It may sound strange to characterize a $1 billion company as a "small company," but that's the situation Lord Corp. found itself in.
The firm is one of the oldest names in the rubber industry, having been founded in 1924. It always has prided itself on developing new technologies, boasted a stable of well-known brand names, and had substantial presence on both the supply side of the business with its adhesives lines and the finished goods side with rubber-to-metal bonded products. It also has a well diversified business, split fairly evenly among industrial, aerospace and defense, and automotive.
Lord made a big splash early in the year when it announced that it had crossed the $1 billion sales milestone for the first time in its history. The privately-held Cary, N.C.-based firm also was active in expanding its capabilities, with ongoing projects in different areas of the globe. However, not long after Lord had touted this billion-dollar news, word leaked out that the company had put itself on the sales block, something that came as a bit of a surprise given Lord's long history of being successful by going the independent route.
But that's where the thought of a $1 billion company not being so big comes into play. Lord CEO Ed Auslander said the company has solid Tier 1 business in the aerospace and automotive industries, but was a smaller player in both sectors and sought a Tier 1 partner to accelerate its growth up those respective supply chains.
Given the capabilities of Lord, it certainly was no surprise that it would be an attractive acquisition candidate for a large player with exposure in those sectors that wanted to broaden its offerings, reach and technology.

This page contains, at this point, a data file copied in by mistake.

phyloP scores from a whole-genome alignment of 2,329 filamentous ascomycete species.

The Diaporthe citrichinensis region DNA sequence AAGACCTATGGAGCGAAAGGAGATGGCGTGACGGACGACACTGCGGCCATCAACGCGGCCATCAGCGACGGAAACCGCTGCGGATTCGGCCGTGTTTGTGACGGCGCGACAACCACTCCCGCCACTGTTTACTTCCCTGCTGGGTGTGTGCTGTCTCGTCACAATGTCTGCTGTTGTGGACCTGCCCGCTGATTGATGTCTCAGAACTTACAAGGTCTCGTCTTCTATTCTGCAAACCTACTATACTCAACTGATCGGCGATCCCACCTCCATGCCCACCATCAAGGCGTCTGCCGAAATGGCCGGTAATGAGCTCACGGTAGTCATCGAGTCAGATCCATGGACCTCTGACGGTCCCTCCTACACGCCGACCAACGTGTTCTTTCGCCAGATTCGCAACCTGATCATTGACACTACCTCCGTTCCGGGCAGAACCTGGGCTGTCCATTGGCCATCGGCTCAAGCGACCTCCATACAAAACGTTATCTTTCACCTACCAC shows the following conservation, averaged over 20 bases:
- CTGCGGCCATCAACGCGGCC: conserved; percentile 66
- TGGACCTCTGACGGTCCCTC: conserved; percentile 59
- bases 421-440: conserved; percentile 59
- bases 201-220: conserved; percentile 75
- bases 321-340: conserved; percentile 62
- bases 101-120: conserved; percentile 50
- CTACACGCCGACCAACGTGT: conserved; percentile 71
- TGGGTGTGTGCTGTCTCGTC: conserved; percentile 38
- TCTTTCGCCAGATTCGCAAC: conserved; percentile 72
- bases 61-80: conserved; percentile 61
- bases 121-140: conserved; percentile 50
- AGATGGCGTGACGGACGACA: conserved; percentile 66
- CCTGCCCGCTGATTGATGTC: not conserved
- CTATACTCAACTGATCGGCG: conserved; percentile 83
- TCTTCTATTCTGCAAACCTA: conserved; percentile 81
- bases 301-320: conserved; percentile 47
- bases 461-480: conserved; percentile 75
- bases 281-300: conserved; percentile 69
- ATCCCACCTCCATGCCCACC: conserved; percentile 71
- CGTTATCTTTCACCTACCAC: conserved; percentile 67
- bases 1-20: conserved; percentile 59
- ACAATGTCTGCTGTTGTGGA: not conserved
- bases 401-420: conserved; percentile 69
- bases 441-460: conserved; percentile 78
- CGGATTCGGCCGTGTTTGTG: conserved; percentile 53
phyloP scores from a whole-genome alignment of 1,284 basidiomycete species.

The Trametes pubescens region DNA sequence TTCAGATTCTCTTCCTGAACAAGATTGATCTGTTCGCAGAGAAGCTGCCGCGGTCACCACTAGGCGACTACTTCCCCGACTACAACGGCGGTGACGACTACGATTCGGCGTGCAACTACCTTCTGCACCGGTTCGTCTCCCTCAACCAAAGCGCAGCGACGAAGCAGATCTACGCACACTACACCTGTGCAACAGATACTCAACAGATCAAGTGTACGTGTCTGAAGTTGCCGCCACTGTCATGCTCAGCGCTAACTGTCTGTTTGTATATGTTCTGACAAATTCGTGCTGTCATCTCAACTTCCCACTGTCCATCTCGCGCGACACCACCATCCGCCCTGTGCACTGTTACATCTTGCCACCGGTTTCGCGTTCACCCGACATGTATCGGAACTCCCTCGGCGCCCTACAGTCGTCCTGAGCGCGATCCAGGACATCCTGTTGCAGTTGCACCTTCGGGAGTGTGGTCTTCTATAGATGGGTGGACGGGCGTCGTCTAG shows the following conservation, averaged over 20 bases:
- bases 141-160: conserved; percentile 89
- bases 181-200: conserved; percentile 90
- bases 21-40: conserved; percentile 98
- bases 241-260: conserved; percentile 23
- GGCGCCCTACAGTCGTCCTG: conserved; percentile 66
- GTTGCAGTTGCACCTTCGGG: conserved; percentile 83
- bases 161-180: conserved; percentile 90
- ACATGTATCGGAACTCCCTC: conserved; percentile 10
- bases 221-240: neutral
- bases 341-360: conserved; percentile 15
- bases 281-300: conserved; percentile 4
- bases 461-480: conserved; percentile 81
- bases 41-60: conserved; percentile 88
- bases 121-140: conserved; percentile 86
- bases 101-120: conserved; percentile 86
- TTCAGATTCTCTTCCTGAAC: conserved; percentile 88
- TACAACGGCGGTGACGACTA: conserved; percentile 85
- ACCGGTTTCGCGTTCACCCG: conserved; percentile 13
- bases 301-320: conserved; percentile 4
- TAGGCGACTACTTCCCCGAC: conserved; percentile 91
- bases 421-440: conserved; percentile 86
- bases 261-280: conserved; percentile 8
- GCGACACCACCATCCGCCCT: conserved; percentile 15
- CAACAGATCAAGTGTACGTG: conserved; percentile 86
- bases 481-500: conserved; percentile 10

Parker fits the bill here, and stepped in to offer $3.68 billion for Lord in one of those deals where officials from both sides say the fit is "near perfect." Of course when the required approvals are received and the process of putting the companies together proceeds, things aren't always that simple. The two have a relationship that goes back about a decade, and say they share similar cultures and business strategies, so that likely will help smooth the transition.
The executives also say Lord is strong where Parker isn't and vice versa. The adhesives, coating science and thermal management capabilities of Lord will give Parker significant boosts, and Lord's vibration isolation and passive/active damping products are new lines for Parker.
Cleveland-based Parker hopes to capitalize on the major trends of aerospace, lightweighting and electrification with the Lord deal, citing Lord's thermal management technology's current presence on many of the electric vehicle platforms worldwide. When combined, Parker will have strong presences in a variety of markets that besides automotive and aerospace also include agriculture and general industry, among others.
In the end, most likely the marriage will be a success and a force in many elastomer-related areas. But it also will be a little sad to see one of the largest independent companies left in the rubber industry not singing to its own tune.